Implied volatility is not Historical volatility
Being an options trader, you need to understand both concepts regarding volatility: historical volatility and implied volatility.
Historical Volatility is defined as “the annualized standard deviation of past stock price movements.”. In essence, this shows how much the stock price fluctuated on a day-to-day basis over a one-year period. So, the thing to remember is that historical volatility reflects the price movements of a particular stock.
On the contrary, Implied volatility isn’t based on stock price movement. Instead, it’s what the market participants are “implying” about the stock volatility will be in the future. This is based on the premium (or price of an option) of its options. Based on the news in the market, option prices will begin to change like stock also moves. For example, one event that drives up the implied volatility and consequently options premium (or prices) is an earnings announcement. This is independent of stock price movement.
Both historical and implied volatility is expressed on an annualized basis. But implied volatility is the value to focus on to any option trader because this is the basis of the premium (or price) to pay for a particular option (Call or Put).
Compare both charts for SPY and TSLA is a given period. In the below chart of each (light blue line), you can see the implied volatility chart.
Implied Volatility trading implications
Before entering into details about Implied Volatility (or IV) and its huge relevance on options trading, I would like to point out that, I base all my strategies (entry and exit points) are much more dependent on Delta values than on stock or ETFs price movements (or price points). This is because Delta also varies with IV (and time, and quote position, etc). My strategies are based on probabilities and when are applied will adapt to each moment’s market conditions! So, when I open a trade with at a 30 Delta Call in a low IV environment, probably this means a 3% move from the actual price. But, maintaining the same strategy in a high volatility environment, could mean an 8% move or more! As you can conclude, when dealing with options it is better to think about probabilities than of percentage price move! What I mean is, if you sell a Put 10% OTM (Out-the-money) because you expect to collect premium due to stock move higher or stays at the current level it does not mean anything to me if I cannot understand if that stock is low or high volatile. If you tell me that you are selling Put at -10 Delta, this has a different meaning to me! It does not matter, in this case, if a stock is high or low IV… you sell a Put to collect premium with an average chance of 90% of the options expire worthless at expiration.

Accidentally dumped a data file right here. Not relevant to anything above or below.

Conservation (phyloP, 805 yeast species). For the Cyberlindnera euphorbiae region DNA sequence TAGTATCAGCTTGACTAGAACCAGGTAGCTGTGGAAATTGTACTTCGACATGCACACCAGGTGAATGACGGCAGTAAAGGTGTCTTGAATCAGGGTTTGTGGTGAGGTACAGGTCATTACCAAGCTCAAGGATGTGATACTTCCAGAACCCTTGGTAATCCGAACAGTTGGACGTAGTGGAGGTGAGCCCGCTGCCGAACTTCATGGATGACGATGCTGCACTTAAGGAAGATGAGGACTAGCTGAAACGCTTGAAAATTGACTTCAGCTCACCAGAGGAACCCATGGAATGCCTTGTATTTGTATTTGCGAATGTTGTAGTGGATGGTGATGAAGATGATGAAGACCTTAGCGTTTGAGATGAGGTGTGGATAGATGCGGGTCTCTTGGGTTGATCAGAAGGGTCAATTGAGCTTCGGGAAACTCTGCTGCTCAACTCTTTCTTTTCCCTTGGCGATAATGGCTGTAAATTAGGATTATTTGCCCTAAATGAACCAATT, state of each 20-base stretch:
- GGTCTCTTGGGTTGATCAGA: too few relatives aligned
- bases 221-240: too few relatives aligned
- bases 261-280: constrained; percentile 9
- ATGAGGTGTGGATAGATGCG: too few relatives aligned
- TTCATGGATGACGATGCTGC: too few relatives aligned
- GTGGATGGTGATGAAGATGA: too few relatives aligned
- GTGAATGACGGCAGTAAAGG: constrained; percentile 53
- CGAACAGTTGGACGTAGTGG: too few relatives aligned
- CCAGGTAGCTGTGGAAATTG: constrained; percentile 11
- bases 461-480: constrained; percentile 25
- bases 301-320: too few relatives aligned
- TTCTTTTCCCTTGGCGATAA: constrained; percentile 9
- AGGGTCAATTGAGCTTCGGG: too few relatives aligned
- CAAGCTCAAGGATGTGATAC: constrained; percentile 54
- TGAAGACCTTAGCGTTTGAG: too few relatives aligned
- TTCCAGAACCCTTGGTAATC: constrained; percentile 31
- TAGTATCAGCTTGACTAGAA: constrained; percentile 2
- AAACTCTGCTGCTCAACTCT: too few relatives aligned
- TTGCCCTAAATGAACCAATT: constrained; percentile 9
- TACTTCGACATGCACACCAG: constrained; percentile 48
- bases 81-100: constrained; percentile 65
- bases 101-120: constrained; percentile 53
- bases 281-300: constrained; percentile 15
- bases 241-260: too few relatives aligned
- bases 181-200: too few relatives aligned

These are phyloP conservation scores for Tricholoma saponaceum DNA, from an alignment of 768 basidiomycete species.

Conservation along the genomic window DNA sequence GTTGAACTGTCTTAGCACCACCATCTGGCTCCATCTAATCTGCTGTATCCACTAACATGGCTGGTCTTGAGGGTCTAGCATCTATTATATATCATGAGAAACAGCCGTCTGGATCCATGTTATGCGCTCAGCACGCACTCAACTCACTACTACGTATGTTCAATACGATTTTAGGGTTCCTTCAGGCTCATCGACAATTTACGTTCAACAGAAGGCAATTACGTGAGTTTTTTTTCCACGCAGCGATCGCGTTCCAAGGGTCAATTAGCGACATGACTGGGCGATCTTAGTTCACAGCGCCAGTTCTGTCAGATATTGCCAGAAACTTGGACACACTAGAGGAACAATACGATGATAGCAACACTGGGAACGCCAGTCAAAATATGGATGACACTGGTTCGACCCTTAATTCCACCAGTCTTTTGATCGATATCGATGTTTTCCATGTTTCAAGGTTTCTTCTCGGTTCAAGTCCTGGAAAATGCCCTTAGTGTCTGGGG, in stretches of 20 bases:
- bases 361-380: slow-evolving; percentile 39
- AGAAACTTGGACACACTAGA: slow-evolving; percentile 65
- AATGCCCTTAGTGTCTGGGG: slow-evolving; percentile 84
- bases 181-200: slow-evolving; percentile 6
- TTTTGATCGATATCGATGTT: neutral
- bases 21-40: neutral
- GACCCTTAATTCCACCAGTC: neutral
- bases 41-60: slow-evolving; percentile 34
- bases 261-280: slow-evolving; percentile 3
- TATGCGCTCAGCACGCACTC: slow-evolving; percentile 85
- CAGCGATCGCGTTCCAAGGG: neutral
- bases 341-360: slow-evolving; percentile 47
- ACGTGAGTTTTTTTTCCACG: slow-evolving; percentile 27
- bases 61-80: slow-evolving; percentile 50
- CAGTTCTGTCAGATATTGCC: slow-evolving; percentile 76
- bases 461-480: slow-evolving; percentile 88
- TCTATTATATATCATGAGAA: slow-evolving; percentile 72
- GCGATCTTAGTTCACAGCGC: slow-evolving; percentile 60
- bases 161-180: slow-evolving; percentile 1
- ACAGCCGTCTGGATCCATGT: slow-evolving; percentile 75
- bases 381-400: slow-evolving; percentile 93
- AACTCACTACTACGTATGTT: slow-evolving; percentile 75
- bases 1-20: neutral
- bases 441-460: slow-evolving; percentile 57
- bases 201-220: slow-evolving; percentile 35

What is Implied Volatility?
When you trade stocks, only price variation enters into the equation because if you are expecting it to move up, you simply buy the stock (or short the stock if you expect it to move down). When dealing with options, many factors will impact its price. The Implied Volatility (or “IV”) is the main driver that impacts the value of the option. When you take a long position in a stock you expect it will increase in price. When you have a net long position in options you expect its Implied Volatility is low and expect its IV will increase in the future (well, there are other factors involved, but in a simple way, this is what to expect). So, like in stocks, “Sell High and Buy Low” also applies but for IV in Options! We need to select the options strategies to apply and we should take the IV level into account! In fact, I check more often the IV level of a Stock than its price chart (I am an options trader; not a stock trader!).